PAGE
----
After Years Of Cutting Scouts, Astros Pivot To Hiring Them
When James Click took over as Astros general manager before the 2020 season, one of his first tasks was to assess the state of the organization.
Very quickly, Click came to a realization. After years of cutting scouts under previous GM Jeff Luhnow, the Astros did not have enough personnel to sufficiently evaluate amateur players.
“The Astros organization has done a lot over the last decade to push things forward in baseball and to add new information and new ways of evaluating players,” Click said. “But at the end of the day, the scout being in the ballpark, being in the house, being able to get a feel for the person and not just the data on the field, is something that we place a lot of value on.
“And in my assessment, when I came in, I think the staff had gotten a little too lean. So we decided to add some people to make sure that we could get all that critical information that we need before we select a player.”
Once known as the organization at the forefront of replacing scouts with video and data, the Astros are pivoting and hiring scouts at a rate faster than any other franchise. The Astros increased their number of scouts from 27 to 38 in the offseason, an increase of 41%. They hired six new domestic amateur scouts, increasing their amateur staff by more than a third, as well as five new international scouts.
The Astros still don’t have any pro scouts, and their scouting department remains one of the smallest of the 30 teams. Still, their growth is notable. The Astros’ addition of 11 scouting positions was the largest increase of any team from a year ago.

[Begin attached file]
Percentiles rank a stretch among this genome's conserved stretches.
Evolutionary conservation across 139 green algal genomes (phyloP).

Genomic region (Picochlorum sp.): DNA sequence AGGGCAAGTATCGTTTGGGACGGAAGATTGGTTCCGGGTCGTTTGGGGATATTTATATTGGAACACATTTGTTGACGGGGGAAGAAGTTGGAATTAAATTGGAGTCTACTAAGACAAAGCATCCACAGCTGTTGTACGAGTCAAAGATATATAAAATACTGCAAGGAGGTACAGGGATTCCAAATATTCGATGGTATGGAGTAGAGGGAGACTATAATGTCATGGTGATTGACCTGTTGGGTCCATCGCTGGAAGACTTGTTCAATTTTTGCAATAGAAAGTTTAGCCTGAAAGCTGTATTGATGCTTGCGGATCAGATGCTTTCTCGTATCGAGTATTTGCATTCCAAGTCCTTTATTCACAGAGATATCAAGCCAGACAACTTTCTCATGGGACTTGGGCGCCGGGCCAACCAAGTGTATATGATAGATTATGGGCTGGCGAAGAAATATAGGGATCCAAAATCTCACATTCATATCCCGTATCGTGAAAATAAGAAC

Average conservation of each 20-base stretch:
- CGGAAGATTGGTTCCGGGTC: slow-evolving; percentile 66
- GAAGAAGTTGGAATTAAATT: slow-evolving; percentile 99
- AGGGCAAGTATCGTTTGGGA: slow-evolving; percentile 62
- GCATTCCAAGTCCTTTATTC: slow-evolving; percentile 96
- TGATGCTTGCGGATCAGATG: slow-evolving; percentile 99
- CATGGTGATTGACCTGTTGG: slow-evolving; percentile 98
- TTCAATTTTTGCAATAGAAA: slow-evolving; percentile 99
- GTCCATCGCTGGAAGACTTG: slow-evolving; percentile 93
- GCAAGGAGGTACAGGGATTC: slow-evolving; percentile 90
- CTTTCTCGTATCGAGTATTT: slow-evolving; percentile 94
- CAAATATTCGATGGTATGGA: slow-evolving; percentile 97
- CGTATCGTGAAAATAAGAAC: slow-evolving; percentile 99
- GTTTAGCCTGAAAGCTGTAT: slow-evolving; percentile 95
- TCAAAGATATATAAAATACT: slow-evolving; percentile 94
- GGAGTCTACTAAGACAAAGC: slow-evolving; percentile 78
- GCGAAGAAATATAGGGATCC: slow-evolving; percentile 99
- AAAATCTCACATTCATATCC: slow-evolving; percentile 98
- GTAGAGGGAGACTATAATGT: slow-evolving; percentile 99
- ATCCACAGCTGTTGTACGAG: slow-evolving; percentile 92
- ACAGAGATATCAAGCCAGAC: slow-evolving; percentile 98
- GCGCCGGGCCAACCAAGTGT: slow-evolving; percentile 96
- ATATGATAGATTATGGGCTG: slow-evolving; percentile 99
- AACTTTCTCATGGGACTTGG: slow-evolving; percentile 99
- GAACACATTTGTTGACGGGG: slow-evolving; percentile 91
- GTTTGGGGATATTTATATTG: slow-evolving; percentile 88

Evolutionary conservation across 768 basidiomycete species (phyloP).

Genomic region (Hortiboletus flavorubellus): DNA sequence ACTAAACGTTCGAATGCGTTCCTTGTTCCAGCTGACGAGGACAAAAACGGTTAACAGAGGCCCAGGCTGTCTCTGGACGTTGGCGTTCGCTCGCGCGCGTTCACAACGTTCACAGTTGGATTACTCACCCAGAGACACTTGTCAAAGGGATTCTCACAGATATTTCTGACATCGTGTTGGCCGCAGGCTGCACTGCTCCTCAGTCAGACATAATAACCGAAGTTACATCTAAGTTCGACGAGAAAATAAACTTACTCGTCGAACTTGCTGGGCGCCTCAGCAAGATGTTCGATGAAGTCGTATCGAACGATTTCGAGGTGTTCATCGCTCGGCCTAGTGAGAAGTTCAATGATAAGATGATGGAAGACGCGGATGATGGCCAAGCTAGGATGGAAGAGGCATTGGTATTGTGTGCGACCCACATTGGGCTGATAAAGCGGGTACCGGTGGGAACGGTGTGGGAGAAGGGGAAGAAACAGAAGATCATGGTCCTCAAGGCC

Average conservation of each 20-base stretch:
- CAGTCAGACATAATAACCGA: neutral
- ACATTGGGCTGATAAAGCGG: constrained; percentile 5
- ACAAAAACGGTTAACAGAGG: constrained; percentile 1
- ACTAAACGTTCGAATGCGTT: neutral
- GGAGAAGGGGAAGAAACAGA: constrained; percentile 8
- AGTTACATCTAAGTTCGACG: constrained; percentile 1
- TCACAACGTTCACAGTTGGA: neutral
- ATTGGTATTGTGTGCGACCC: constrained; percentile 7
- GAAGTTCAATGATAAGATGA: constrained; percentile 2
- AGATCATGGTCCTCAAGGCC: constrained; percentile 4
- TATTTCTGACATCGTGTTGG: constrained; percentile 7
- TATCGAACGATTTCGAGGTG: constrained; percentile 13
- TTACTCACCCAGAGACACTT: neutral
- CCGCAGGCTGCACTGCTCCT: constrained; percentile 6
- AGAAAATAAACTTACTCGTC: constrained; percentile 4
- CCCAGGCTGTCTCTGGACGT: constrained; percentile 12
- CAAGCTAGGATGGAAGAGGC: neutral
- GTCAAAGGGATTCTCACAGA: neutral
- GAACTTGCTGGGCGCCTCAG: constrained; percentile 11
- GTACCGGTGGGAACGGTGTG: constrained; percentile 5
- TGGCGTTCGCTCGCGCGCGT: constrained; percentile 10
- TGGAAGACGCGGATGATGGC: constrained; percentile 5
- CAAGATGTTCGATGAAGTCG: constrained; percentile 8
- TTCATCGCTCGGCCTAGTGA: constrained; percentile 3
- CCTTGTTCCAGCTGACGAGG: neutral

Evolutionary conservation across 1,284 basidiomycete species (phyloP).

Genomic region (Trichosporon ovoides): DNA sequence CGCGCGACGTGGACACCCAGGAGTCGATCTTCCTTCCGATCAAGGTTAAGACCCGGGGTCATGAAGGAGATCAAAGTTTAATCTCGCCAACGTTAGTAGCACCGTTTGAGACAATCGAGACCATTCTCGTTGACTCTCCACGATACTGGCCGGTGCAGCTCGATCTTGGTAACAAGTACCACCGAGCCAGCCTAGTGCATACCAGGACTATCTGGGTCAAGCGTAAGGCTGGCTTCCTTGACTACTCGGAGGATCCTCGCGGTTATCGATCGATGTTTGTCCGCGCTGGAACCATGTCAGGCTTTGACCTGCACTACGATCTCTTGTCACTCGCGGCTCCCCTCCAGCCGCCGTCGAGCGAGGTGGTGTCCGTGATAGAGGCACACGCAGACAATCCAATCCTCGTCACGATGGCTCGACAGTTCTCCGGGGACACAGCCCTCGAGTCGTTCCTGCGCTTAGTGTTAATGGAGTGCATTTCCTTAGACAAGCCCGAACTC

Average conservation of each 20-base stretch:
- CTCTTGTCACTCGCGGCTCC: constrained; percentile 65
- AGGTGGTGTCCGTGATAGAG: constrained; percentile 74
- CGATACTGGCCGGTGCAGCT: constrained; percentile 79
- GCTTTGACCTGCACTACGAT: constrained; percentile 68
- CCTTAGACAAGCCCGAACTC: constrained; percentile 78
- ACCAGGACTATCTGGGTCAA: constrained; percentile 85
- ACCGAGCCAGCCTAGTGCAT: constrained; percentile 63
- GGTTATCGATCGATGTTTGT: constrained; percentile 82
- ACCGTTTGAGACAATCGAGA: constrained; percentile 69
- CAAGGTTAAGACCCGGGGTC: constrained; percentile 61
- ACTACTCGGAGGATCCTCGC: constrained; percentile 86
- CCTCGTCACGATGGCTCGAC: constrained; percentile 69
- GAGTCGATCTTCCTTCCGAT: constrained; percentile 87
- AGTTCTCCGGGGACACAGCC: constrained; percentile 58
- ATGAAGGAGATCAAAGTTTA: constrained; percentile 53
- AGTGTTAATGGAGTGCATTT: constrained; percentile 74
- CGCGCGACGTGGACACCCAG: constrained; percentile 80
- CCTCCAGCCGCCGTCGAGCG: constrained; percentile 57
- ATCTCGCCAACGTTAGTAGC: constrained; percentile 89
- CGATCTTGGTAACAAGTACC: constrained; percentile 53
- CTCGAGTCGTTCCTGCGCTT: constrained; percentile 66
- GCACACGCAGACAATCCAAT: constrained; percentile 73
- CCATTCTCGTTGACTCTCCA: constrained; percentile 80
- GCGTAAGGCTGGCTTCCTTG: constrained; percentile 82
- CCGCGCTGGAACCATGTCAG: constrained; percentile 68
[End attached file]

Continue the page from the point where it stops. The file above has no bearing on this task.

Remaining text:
“I think we’ve learned to keep the draft population as big as we can and scout as many as we can, and you never know what you’ll uncover and find,” Astros scouting director Kris Gross said. “It’s been very welcome this year to have a full staff. It’s already paid dividends.
“We already had a few guys pop up and we were able to be on top of it early. Little things like that allow us to be in on certain players that maybe we were a little slow to be on in previous years.”
The Astros were lauded for their use of data en route to winning the 2017 World Series and three American League pennants in five years, but the core of those teams was built through the draft with a fully-staffed scouting department.
The Astros maintained a department of between 45-60 total scouts—including at least 22 domestic amateur scouts—every year from 2010-17, on par with industry standard.
Those were the years in which the Astros drafted franchise cornerstones Carlos Correa, George Springer, Alex Bregman, Kyle Tucker and Lance McCullers Jr., as well as longtime future big leaguers Mike Foltynewicz, Vince Velasquez, J.D. Davis, Adrian Houser, Abraham Toro and Tony Kemp. It was also in those years they drafted late-round finds Ramon Laureano, Patrick Sandoval, Myles Straw, Jake Meyers, Chas McCormick, Tyler White, Josh Rojas and Ryan Thompson and uncovered lightly-regarded pitchers Framber Valdez, Luis Garcia, Jose Urquidy and Cristian Javier on the international market.
While data played a role in the Astros’ assessments during those years, in-person evaluations were central to their scouting processes.
It was not until after the 2017 draft, with their championship core already in place and their farm system already flush with talent, that the Astros began cutting scouts.
As part of an initiative spearheaded by Luhnow and then-director of baseball operations Brandon Taubman to make the organization’s scouting more video- and data-based, the Astros eliminated or reassigned 10 pro scouting positions and either eliminated, reassigned, left unfilled or did not renew the contracts of 15 scouting positions in the amateur and international departments between 2017 and 2018. Their total number of scouts was halved from 50 to 25, according to team media guides.
Another group of scouts left the organization following scouting director Mike Elias’ departure after the 2018 season to become the Orioles’ executive vice president and general manager. At the start of the 2019 season, the Astros had just 19 total scouts—just over one-third of what they had three years earlier.